Kweku Adoboli, the former UBS AG trader who allegedly caused a $2.3 billion loss from unauthorized trading, will be freed on bail while he awaits trial in London, his lawyer said following a court hearing.
Adoboli, 32, can leave Wandsworth prison in southwest London, where he has been in custody since around the time of his arrest on Sept. 15, attorney Tim Harris said following the hearing. His previous bail request in February was denied.
While Harris declined to provide details on the bail amount, he said Adoboli will wear an electronic monitoring device, have a curfew and will have to reside at a friend’s home in London. A trial for Adoboli is scheduled for early September. He has pleaded not guilty to fraud and false accounting for allegedly causing the loss, the largest from unauthorized trading in British history.
Harris said his client was “delighted, hugely grateful to the judge and his friends and family for supporting him.” It “was a very emotional scene,” he added.
Adoboli may leave prison as early as Monday, depending on when the bail conditions are met, Harris said.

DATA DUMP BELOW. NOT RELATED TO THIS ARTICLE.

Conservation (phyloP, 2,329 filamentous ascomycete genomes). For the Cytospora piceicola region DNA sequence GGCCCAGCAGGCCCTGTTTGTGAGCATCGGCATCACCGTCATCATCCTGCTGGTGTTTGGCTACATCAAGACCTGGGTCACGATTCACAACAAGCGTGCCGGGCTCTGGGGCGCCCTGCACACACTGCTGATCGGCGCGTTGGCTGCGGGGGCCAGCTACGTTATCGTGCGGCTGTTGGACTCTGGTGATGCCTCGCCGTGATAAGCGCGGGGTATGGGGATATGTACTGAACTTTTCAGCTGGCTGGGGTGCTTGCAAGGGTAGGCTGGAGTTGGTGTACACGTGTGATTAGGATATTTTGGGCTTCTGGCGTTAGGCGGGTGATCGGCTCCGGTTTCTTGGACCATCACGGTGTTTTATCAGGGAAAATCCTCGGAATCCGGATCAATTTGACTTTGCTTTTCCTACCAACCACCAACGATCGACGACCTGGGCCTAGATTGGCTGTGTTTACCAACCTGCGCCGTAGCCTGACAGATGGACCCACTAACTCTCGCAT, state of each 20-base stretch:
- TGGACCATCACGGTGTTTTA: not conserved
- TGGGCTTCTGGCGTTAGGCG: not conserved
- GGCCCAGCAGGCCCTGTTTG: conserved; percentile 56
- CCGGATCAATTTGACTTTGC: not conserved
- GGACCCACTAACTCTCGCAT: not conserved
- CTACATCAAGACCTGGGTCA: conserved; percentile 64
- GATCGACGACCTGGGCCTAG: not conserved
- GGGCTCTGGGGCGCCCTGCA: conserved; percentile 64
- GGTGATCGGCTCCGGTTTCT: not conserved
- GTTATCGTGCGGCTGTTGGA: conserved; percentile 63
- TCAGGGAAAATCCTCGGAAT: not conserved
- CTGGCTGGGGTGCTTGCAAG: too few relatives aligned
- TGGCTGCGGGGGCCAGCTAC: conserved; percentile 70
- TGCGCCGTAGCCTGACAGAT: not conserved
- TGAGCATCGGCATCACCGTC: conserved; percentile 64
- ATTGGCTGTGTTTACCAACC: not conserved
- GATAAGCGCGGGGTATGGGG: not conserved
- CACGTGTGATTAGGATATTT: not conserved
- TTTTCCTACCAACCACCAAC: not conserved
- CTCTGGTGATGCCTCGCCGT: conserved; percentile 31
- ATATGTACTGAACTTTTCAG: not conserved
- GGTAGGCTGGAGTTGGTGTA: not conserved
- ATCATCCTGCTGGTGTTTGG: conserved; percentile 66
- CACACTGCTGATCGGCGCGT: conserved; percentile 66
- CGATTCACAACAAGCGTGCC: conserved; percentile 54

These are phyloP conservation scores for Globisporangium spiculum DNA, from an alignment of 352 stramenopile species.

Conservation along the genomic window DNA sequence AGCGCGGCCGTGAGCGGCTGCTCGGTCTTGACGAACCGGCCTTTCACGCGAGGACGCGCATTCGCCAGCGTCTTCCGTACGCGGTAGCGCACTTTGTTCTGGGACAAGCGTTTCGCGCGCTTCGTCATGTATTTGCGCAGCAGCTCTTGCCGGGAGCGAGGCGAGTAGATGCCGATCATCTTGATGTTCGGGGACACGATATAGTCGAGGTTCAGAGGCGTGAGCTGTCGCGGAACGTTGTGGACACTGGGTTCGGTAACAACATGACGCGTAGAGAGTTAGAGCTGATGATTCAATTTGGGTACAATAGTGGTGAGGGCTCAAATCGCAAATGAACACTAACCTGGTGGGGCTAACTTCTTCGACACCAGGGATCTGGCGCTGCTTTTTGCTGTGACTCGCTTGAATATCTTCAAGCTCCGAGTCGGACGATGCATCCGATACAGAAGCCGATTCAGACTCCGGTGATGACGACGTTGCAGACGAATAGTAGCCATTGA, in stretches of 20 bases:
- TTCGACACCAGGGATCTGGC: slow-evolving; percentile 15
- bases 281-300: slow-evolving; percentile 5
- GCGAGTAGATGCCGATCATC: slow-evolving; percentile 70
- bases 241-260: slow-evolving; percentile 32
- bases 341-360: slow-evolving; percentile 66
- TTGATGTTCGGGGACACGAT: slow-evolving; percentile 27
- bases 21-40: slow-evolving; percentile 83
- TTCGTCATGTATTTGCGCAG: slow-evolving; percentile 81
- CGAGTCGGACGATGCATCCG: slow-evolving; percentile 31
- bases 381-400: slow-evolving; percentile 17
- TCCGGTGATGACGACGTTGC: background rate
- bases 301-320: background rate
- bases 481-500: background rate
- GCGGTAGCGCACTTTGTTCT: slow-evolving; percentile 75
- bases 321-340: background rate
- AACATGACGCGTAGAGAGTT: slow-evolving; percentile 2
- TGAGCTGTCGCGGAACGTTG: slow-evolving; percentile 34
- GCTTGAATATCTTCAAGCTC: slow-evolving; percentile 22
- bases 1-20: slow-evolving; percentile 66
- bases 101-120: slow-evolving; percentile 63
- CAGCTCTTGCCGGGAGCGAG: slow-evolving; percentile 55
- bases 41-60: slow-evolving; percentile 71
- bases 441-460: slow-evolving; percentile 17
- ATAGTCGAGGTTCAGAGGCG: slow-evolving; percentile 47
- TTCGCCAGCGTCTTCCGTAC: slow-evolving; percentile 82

Jenna Ward, a UBS spokeswoman, declined to comment.
Delta One Desk
Adoboli worked for the investment bank’s Delta One desk, which handles trades for clients -- or risks the bank’s own money -- typically by speculating on, or hedging the performance of, a basket of securities. Adoboli, wearing a grey suit and purple tie, was supported at the hearing by about 10 of his friends and family, some of whom offered sureties for his bail application, which was heard in private.
Ten people have left UBS in relation to the case, according to the bank. In April, lawyers for Adoboli said they would seek documents from Swiss bank to use in his defense, including details from disciplinary hearings with his co-workers and e-mails he sent and received.
At today’s hearing, Judge Brian Keith approved an order requiring UBS and City of London Police to provide evidence to Adoboli’s lawyers and prosecutors. That information will include results from searches of Adoboli’s computer and mobile phones, records of personal trading done through London-based spread-betting firm IG Index Plc, and details of disciplinary hearings with three of his former co-workers on the Delta One desk.
The U.K. Financial Services Authority and the Swiss Financial Market Supervisory Authority, known as Finma, are investigating the risk controls at UBS’s investment bank that didn’t prevent the unauthorized trades. The regulators said in a joint statement in February that they were formalizing their enforcement action of the incident.
The move to a formal enforcement proceeding typically indicates the regulators have found sufficient evidence of financial rule violations. UBS has said it is cooperating.